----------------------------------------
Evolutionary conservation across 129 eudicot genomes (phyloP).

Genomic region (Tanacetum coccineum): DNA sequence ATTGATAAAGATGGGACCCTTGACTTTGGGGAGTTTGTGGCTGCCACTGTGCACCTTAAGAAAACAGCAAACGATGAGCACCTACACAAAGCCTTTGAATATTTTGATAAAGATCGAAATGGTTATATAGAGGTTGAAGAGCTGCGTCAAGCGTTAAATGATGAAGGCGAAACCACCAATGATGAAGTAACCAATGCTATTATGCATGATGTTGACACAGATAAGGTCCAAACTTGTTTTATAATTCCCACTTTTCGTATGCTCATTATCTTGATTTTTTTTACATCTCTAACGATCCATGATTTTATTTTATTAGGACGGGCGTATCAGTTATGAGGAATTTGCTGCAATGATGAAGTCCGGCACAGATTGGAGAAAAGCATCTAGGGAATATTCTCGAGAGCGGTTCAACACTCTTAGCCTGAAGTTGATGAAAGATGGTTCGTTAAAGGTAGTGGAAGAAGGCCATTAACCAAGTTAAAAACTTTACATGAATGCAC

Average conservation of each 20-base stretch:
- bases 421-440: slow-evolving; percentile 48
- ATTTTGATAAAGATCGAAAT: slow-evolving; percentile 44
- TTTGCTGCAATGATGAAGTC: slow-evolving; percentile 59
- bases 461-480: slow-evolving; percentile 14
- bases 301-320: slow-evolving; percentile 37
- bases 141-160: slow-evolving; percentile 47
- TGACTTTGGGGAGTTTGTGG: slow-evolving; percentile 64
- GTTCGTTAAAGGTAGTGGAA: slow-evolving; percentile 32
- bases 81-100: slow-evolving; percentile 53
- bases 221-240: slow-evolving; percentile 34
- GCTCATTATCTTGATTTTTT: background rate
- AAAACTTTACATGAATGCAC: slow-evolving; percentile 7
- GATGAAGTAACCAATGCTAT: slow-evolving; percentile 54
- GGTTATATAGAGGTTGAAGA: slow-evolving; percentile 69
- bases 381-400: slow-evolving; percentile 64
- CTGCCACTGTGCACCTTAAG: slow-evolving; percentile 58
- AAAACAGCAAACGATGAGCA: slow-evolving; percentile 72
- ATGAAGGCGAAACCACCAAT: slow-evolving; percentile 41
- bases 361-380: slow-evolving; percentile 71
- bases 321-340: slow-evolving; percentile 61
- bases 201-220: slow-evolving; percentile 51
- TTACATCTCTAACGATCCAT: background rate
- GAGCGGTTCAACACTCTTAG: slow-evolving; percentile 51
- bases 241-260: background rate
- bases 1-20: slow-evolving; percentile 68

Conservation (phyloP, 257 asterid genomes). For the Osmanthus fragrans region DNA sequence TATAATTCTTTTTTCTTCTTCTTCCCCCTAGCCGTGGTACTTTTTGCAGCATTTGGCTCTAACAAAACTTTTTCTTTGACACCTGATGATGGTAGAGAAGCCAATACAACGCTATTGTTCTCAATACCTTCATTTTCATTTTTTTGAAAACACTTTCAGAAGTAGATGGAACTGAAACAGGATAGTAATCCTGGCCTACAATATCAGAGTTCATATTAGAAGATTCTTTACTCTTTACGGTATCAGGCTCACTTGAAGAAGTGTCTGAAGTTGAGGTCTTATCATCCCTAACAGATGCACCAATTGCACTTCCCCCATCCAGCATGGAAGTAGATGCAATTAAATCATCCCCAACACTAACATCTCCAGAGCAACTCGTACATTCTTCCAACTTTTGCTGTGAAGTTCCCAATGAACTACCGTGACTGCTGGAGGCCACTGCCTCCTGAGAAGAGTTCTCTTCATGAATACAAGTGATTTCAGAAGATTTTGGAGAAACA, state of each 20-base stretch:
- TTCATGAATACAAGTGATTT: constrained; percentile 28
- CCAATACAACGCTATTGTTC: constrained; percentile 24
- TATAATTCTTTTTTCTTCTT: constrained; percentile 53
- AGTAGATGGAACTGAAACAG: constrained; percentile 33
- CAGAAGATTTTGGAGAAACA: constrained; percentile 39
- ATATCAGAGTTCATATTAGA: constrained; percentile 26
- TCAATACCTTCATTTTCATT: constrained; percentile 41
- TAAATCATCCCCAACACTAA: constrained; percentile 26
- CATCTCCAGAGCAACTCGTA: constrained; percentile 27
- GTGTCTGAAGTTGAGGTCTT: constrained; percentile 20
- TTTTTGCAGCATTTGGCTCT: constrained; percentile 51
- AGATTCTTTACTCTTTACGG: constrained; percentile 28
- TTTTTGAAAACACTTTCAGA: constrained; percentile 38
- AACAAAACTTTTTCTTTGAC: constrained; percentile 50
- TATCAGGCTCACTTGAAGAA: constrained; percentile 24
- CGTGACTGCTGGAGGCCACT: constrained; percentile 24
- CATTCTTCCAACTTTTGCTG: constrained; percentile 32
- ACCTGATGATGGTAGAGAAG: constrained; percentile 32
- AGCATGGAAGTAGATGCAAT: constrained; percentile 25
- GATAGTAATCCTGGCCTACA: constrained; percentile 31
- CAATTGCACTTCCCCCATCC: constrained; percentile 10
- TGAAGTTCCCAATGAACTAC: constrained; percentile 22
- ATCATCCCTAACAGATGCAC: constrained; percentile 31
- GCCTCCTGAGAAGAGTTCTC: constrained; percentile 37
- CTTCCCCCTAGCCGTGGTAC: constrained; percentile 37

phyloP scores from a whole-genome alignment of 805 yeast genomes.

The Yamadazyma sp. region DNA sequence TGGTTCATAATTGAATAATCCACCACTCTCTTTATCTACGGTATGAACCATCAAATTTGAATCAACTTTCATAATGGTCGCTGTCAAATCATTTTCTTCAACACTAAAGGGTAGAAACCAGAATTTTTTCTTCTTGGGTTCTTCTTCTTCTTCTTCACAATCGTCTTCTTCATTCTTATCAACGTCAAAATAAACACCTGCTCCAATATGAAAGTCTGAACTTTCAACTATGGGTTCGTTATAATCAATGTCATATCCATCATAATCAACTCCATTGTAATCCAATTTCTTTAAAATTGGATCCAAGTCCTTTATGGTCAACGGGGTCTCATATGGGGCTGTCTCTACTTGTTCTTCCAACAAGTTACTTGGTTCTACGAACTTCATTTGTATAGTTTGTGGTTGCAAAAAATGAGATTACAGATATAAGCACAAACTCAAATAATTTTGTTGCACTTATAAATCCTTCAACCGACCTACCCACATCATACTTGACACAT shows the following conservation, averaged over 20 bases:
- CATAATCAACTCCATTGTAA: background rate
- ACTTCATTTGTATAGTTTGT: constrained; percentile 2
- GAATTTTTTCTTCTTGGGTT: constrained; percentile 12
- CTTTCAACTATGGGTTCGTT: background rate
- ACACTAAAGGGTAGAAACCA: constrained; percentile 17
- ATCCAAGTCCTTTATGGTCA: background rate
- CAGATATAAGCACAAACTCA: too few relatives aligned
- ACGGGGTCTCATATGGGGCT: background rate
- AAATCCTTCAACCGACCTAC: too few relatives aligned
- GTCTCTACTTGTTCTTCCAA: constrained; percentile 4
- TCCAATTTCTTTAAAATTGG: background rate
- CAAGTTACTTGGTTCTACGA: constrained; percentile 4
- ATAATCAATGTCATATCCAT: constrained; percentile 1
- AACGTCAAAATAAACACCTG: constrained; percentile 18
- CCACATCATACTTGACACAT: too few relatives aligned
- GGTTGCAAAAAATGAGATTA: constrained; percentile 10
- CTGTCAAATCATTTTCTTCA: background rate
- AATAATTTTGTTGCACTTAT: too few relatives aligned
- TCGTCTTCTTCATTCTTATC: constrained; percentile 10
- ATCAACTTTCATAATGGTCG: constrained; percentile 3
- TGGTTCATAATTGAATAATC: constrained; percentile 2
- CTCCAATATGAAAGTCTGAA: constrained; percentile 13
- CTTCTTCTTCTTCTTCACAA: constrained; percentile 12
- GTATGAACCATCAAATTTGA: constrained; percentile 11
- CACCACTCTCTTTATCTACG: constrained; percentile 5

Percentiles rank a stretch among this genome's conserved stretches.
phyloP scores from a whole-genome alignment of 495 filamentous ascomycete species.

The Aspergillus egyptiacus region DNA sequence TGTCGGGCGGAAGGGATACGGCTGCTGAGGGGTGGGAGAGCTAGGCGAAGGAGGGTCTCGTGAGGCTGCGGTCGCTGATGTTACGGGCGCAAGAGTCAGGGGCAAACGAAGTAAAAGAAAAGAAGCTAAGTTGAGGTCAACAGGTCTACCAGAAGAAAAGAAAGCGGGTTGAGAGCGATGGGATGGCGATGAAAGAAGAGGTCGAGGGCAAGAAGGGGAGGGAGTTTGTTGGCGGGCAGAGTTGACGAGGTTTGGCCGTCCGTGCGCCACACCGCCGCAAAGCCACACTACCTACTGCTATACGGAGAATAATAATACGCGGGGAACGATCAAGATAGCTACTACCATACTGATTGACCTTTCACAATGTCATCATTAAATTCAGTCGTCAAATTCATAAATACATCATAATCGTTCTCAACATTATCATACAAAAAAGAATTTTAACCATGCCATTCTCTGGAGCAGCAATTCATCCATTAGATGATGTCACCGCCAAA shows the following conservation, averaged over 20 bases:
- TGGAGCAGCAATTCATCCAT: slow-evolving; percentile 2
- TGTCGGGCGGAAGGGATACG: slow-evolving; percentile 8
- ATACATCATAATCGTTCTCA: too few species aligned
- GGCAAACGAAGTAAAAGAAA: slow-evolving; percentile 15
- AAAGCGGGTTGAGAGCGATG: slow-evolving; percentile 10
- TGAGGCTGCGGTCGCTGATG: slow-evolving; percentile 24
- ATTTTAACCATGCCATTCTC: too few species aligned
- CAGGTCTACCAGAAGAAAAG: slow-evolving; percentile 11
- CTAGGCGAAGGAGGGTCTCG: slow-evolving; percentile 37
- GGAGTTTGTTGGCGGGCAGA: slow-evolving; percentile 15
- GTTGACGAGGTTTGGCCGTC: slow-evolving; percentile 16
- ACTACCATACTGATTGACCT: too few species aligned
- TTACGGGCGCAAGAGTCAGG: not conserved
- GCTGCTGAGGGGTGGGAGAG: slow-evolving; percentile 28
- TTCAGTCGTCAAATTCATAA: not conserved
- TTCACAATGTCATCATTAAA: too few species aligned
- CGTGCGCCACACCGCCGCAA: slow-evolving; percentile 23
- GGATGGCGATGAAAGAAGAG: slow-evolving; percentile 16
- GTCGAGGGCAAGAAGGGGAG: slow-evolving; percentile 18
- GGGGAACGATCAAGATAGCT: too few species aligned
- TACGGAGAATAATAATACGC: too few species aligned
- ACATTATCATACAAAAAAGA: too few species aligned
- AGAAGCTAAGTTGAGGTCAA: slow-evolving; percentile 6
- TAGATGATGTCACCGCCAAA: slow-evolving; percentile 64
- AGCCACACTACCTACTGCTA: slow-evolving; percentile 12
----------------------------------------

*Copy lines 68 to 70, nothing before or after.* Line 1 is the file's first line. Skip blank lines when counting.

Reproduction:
- CAAGTTACTTGGTTCTACGA: constrained; percentile 4
- ATAATCAATGTCATATCCAT: constrained; percentile 1
- AACGTCAAAATAAACACCTG: constrained; percentile 18